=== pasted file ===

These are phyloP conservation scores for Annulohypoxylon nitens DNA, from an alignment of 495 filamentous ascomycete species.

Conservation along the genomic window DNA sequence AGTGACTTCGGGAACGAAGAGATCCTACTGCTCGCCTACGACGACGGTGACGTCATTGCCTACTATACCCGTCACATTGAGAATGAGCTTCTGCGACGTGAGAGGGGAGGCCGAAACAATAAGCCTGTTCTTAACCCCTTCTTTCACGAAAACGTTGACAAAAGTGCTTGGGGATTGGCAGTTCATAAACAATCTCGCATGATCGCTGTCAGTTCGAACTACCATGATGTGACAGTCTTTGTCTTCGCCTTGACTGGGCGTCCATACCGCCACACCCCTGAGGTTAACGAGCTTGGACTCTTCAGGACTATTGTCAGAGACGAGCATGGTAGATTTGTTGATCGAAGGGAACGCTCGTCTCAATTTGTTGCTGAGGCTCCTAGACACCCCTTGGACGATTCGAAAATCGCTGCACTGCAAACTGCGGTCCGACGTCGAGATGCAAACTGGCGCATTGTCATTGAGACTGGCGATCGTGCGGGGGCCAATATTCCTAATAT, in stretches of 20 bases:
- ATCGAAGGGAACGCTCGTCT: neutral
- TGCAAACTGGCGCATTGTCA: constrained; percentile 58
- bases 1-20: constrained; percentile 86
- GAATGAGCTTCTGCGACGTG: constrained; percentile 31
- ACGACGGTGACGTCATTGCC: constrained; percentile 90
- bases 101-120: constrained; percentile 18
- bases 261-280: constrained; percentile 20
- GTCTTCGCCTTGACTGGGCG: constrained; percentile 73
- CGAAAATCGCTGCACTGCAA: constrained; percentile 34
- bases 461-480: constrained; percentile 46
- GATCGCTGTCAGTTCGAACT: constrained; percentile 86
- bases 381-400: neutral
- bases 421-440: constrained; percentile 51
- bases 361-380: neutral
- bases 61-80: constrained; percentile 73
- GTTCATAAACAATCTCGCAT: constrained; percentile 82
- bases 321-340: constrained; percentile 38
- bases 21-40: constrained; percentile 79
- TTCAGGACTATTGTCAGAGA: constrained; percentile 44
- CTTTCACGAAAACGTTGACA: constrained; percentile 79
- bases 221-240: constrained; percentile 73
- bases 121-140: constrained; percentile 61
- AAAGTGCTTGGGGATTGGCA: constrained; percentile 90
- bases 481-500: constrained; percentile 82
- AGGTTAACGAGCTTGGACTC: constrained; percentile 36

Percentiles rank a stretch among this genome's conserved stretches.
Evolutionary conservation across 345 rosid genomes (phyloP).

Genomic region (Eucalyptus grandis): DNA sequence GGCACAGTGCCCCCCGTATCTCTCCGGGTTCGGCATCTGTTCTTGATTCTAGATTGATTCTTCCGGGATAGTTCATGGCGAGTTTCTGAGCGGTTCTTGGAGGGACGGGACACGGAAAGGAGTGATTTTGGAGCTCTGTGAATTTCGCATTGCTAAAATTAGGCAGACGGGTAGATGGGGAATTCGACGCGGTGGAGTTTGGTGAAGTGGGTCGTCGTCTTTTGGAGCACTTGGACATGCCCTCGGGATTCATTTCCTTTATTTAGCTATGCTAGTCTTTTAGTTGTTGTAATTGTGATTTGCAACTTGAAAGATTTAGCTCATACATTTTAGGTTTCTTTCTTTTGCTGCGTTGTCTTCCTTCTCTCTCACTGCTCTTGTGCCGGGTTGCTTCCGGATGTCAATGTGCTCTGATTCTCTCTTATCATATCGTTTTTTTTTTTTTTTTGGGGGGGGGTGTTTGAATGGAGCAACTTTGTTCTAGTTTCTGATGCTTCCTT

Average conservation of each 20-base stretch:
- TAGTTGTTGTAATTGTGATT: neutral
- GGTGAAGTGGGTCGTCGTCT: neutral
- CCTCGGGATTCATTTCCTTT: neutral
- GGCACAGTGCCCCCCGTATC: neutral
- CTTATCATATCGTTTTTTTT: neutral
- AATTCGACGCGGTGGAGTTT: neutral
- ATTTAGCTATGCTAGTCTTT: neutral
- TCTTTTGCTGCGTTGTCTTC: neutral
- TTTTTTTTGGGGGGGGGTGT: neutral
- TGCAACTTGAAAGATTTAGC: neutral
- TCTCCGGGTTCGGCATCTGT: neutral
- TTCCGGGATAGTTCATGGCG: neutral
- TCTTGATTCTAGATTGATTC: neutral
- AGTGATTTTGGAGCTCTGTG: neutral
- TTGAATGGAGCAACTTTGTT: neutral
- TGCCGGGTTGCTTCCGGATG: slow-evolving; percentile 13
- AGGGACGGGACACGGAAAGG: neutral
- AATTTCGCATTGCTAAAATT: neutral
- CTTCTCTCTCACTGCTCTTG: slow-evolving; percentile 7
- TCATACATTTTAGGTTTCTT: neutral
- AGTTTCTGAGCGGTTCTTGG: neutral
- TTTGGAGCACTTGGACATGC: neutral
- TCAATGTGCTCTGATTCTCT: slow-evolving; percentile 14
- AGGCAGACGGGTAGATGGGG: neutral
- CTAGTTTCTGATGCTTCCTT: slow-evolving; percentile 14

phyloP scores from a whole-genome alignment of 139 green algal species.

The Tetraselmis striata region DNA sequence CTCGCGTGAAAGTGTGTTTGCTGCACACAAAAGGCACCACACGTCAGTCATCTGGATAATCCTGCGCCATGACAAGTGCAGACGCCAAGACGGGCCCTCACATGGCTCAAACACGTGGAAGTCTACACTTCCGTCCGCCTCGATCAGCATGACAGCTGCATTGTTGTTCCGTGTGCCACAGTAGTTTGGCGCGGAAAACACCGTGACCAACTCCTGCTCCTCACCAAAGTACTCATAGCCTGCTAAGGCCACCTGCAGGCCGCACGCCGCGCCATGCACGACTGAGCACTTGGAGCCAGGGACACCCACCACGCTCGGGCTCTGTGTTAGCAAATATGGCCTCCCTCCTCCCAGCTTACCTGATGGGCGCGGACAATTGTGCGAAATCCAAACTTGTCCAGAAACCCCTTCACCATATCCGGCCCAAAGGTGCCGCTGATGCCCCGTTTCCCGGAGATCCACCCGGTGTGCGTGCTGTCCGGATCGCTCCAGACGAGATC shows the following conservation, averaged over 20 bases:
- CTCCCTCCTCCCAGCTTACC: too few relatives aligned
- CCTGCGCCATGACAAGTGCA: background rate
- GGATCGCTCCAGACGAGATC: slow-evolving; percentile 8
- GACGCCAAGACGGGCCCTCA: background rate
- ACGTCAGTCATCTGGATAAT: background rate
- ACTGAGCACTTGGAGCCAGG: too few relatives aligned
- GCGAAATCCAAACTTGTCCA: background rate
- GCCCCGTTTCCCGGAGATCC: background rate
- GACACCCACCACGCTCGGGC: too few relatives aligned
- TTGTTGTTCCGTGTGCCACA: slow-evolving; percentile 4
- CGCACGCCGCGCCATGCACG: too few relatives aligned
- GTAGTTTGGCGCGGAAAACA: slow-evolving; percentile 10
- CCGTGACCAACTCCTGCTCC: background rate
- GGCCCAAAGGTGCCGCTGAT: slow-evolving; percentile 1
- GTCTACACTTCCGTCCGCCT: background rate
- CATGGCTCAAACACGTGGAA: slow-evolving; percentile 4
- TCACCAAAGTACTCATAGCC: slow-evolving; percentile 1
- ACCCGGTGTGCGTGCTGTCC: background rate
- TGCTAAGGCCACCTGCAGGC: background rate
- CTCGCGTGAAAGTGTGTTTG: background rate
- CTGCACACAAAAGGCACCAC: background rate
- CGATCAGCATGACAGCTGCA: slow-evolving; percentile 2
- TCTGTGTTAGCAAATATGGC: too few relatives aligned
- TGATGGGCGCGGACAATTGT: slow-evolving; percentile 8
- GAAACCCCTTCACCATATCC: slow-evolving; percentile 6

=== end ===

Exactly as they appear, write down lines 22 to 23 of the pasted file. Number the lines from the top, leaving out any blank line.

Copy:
- CTTTCACGAAAACGTTGACA: constrained; percentile 79
- bases 221-240: constrained; percentile 73